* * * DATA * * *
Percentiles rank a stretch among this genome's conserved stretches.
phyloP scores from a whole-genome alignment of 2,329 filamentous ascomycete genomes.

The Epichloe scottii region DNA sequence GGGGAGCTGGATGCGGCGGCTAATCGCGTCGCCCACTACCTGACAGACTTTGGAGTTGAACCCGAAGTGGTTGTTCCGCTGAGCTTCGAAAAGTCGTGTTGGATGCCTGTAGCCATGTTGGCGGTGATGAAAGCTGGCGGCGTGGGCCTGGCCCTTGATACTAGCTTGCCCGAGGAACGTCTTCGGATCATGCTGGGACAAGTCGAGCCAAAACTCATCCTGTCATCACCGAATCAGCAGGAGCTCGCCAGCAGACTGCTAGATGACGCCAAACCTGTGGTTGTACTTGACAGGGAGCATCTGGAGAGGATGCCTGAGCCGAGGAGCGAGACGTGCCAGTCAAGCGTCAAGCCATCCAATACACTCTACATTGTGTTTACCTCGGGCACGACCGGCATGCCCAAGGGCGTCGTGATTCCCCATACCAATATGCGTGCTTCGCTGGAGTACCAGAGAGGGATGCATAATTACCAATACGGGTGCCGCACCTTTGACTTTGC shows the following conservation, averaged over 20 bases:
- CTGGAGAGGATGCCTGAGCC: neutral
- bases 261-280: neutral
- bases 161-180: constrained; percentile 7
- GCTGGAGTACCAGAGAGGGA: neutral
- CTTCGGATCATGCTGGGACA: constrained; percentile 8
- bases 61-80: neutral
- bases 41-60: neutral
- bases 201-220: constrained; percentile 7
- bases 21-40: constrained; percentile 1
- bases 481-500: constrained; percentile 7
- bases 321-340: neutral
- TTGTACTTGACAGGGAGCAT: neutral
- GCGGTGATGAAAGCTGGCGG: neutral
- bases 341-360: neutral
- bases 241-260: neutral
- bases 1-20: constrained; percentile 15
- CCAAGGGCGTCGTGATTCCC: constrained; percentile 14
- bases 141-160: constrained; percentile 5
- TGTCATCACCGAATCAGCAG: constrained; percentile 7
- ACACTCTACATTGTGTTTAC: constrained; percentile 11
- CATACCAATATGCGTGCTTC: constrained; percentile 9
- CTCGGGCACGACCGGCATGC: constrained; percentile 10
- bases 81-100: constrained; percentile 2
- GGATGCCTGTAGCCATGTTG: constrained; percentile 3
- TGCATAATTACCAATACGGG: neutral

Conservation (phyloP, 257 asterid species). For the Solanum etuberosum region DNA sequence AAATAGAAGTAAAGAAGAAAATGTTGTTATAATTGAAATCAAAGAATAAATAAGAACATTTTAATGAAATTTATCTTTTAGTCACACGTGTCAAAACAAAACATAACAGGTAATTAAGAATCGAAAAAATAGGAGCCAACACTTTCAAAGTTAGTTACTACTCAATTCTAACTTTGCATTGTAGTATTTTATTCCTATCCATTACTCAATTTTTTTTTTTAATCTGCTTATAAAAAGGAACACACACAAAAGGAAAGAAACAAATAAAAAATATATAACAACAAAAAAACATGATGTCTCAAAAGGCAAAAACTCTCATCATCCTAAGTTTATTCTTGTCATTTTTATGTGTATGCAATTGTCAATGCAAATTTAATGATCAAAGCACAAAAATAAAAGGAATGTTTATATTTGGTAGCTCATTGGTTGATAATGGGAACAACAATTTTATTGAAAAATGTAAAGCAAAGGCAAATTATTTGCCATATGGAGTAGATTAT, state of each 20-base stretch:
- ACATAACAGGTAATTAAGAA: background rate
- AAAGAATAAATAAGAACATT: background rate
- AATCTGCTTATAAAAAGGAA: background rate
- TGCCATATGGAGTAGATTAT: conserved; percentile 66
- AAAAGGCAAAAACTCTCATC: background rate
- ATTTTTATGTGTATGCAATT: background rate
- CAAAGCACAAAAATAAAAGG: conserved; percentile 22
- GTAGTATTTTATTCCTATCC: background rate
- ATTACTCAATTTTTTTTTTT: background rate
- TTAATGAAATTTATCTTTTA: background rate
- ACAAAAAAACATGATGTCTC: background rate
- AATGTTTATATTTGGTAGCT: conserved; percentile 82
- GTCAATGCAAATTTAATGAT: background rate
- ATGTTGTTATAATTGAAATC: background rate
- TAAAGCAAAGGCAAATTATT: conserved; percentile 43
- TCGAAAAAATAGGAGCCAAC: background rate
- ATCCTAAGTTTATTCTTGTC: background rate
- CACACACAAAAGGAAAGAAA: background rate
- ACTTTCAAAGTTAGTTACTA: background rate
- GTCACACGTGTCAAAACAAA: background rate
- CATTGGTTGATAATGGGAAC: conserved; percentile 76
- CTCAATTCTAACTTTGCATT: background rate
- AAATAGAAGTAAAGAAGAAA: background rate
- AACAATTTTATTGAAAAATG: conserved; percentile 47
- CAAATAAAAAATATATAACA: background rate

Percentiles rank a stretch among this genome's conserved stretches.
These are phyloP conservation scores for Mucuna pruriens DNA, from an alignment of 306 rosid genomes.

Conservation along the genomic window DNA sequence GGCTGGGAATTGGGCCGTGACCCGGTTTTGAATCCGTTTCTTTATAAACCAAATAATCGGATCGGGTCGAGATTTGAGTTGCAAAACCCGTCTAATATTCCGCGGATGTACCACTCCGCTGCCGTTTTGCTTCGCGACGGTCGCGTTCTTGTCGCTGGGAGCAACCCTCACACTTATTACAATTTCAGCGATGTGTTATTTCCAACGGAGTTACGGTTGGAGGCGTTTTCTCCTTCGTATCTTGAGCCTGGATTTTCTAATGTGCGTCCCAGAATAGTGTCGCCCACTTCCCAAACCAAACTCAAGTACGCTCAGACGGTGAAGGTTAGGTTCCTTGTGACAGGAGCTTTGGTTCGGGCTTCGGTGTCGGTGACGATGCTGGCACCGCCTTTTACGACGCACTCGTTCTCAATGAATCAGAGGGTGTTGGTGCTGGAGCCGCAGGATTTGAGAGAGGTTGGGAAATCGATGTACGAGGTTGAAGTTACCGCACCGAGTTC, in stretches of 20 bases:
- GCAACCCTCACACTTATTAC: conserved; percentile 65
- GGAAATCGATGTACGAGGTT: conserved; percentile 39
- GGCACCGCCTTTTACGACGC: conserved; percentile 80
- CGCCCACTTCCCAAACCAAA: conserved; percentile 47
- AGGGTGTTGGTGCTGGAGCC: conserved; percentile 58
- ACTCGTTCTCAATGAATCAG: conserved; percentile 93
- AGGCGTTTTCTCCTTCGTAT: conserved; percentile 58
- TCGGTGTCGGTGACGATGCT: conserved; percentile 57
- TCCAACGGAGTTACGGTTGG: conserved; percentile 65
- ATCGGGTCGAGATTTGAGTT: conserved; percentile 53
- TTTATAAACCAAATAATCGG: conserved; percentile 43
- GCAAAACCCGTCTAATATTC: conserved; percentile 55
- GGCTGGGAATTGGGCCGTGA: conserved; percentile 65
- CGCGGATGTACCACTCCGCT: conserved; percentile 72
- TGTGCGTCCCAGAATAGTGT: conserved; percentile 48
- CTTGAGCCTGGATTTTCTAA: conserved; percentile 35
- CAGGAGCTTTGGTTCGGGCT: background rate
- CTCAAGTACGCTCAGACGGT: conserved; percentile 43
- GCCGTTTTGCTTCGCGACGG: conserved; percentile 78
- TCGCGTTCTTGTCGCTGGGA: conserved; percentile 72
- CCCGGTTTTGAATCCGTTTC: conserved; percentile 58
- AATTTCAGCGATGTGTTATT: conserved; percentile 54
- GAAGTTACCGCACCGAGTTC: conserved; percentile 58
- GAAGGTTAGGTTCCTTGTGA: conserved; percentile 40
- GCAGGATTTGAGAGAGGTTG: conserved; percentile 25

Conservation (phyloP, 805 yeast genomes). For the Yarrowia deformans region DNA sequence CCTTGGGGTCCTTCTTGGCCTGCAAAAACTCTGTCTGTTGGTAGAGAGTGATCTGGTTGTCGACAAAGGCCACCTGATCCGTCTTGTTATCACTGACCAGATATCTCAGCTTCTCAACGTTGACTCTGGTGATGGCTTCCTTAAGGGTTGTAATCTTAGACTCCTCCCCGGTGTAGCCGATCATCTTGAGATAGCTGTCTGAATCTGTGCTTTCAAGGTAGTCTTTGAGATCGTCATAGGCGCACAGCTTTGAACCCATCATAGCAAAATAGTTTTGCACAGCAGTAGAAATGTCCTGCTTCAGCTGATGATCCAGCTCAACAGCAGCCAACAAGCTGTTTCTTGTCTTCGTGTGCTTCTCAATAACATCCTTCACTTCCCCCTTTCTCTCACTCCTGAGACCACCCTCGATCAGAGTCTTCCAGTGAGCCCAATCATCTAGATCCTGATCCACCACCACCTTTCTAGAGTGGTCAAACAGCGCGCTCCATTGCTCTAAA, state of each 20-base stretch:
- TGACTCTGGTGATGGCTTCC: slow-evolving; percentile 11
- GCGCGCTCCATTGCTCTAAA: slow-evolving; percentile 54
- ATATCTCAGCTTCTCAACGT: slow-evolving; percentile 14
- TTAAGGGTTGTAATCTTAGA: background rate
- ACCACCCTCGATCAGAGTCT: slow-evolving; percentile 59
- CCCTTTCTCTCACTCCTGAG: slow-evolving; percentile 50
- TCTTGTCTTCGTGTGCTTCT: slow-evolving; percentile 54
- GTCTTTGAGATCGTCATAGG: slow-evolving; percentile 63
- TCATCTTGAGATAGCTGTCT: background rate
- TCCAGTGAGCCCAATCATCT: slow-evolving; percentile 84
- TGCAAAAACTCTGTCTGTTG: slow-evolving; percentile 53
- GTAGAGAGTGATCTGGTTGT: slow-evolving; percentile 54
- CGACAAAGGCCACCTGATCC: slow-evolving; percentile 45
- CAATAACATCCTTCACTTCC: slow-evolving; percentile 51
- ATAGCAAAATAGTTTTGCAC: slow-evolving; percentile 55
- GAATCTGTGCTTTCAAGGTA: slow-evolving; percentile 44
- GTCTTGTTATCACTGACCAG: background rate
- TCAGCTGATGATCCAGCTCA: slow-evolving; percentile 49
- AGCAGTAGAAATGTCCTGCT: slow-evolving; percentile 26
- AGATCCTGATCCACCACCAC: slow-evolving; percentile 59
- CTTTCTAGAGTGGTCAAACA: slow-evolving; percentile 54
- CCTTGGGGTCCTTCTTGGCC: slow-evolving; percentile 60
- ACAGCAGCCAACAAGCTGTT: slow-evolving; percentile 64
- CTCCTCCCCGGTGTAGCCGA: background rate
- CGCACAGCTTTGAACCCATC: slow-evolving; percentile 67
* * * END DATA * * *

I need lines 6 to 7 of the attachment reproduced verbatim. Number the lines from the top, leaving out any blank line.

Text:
- bases 161-180: constrained; percentile 7
- GCTGGAGTACCAGAGAGGGA: neutral